Toru Yamashita is the Deputy General Manager of Technology Development at Nintendo. If anyone has been on the beat when it comes to Joy-Con drift, it’s this man. Last month in an interview with Nintendo’s own website, Yamashita-san breached that notorious topic, albeit obliquely. In a part of the discussion that generally covered what it means for a system like the Switch to be improved upon during its shelf life, Yamashita-san and his colleague, Ko Shiota were encouraged to talk about whether the Joy-Con had changed as the OLED model was developed. Though Nintendo has strictly avoided using the term “Joy-Con drift”, they have continued to offer repair free of charge beyond normal Joy-Con Warranty. This ambivalent tone makes it little surprise, then, that the two developers’ comments were similarly careful to promise improvement while avoiding a mea culpa. Yamashita-san remarked,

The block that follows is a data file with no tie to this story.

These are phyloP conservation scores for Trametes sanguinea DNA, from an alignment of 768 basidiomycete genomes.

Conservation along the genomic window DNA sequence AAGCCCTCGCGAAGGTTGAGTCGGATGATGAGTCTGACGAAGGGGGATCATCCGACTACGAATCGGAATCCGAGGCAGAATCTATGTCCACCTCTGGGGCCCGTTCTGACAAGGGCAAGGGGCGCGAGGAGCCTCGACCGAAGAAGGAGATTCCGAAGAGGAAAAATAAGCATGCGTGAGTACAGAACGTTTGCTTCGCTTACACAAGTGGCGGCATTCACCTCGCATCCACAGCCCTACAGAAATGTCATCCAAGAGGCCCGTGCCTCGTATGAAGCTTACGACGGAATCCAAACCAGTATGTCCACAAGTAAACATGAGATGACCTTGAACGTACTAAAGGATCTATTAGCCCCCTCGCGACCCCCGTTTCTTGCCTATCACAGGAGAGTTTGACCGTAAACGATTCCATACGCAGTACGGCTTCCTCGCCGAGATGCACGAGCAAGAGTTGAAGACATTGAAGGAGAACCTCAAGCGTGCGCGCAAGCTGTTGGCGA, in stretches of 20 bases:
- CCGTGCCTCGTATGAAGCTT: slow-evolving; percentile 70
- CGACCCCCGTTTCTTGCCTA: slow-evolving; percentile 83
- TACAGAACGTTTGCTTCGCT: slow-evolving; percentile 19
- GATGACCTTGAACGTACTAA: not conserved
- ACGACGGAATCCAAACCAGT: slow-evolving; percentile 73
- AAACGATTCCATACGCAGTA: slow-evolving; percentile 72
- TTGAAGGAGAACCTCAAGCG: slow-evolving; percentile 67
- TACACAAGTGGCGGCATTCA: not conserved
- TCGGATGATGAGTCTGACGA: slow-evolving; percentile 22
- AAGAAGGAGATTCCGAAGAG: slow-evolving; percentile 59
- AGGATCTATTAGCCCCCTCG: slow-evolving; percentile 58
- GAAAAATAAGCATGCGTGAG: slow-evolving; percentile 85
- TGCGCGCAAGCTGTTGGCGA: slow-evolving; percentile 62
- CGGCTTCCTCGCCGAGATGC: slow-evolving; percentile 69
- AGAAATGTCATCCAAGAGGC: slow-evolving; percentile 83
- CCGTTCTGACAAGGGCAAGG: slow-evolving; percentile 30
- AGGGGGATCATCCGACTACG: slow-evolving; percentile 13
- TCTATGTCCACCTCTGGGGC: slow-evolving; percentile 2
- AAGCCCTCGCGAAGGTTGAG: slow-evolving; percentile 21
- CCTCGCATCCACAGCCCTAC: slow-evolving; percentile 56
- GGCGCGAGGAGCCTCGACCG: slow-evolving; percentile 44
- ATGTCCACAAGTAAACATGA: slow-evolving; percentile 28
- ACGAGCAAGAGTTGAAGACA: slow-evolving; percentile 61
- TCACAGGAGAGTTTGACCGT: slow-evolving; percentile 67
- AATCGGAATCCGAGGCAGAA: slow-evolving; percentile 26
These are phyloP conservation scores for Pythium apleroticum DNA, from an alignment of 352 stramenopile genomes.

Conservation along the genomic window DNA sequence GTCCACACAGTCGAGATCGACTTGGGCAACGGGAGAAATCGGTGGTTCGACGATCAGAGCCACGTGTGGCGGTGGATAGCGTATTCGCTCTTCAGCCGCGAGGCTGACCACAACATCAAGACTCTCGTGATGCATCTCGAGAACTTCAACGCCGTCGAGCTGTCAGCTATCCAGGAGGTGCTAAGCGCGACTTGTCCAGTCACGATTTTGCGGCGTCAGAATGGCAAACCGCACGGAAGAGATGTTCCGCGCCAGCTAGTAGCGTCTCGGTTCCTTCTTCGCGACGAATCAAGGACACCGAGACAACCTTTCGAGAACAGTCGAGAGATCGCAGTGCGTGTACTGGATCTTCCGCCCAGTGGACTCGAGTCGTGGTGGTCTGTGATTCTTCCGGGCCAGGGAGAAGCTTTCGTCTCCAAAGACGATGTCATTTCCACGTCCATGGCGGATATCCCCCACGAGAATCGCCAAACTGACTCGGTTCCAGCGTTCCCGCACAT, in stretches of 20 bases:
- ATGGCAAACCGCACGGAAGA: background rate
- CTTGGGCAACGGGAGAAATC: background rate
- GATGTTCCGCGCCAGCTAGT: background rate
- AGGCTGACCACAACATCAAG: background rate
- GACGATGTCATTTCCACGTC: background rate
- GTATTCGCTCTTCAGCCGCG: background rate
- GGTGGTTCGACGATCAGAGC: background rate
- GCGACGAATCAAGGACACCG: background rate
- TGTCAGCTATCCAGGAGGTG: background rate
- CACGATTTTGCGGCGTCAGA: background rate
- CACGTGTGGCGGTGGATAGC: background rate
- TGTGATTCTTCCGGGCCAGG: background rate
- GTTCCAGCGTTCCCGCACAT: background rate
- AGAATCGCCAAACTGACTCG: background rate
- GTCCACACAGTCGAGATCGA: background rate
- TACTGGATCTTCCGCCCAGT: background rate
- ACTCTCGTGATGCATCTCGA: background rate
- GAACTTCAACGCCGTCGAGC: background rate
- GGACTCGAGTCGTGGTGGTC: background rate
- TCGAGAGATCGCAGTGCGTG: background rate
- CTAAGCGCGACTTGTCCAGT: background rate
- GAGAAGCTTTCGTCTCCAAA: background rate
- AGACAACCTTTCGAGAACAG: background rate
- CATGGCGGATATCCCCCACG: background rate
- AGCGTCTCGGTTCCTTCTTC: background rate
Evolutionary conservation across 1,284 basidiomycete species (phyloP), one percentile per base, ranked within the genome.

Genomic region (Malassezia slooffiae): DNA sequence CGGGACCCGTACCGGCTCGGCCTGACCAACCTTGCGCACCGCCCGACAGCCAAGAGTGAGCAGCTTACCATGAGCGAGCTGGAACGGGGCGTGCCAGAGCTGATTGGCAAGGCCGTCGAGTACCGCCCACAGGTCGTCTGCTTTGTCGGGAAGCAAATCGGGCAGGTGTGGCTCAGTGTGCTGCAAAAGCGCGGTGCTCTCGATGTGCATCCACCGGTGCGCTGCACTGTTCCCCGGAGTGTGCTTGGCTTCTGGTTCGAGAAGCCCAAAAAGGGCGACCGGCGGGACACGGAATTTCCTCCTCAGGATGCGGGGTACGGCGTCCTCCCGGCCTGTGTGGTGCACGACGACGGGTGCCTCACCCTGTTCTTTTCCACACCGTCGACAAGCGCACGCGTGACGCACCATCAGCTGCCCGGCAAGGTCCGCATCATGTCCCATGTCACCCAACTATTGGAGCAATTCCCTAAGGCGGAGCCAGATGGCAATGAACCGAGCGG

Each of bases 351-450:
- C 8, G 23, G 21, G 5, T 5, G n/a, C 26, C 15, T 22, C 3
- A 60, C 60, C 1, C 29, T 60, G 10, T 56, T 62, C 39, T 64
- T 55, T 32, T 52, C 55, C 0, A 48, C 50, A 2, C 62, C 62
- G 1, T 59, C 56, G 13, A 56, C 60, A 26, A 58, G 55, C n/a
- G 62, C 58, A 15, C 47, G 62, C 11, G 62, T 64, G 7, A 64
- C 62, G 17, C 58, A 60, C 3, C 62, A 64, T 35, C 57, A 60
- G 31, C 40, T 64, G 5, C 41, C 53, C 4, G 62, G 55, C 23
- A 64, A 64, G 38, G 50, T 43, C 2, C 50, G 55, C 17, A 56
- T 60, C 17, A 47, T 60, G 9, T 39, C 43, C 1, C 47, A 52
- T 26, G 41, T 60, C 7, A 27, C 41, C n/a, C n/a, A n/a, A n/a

Joy-Con controllers have lots of different features, so we’ve been continuing to make improvements that may not always be visible. Among others, the analog-stick parts have continuously been improved since launch, and we are still working on improvements.
He was also keen to point out that the ongoing stress tests focused on the analog sticks and the amount of wear they can tolerate.
As we have always been trying to improve [Joy-Cons] as well, we have investigated the Joy-Con controllers used by the customers and repeatedly improved the wear resistance and durability.
The worthwhile interview also covers the evolution of battery life and how the Switch family of systems will be maintained throughout its lifespan.
Have you dealt with Joy-Con drift? Do Yamashita-san’s comments give you hope for a reliable experience? Let us know in the comments or in our Discord.
Featured Image: Nintendo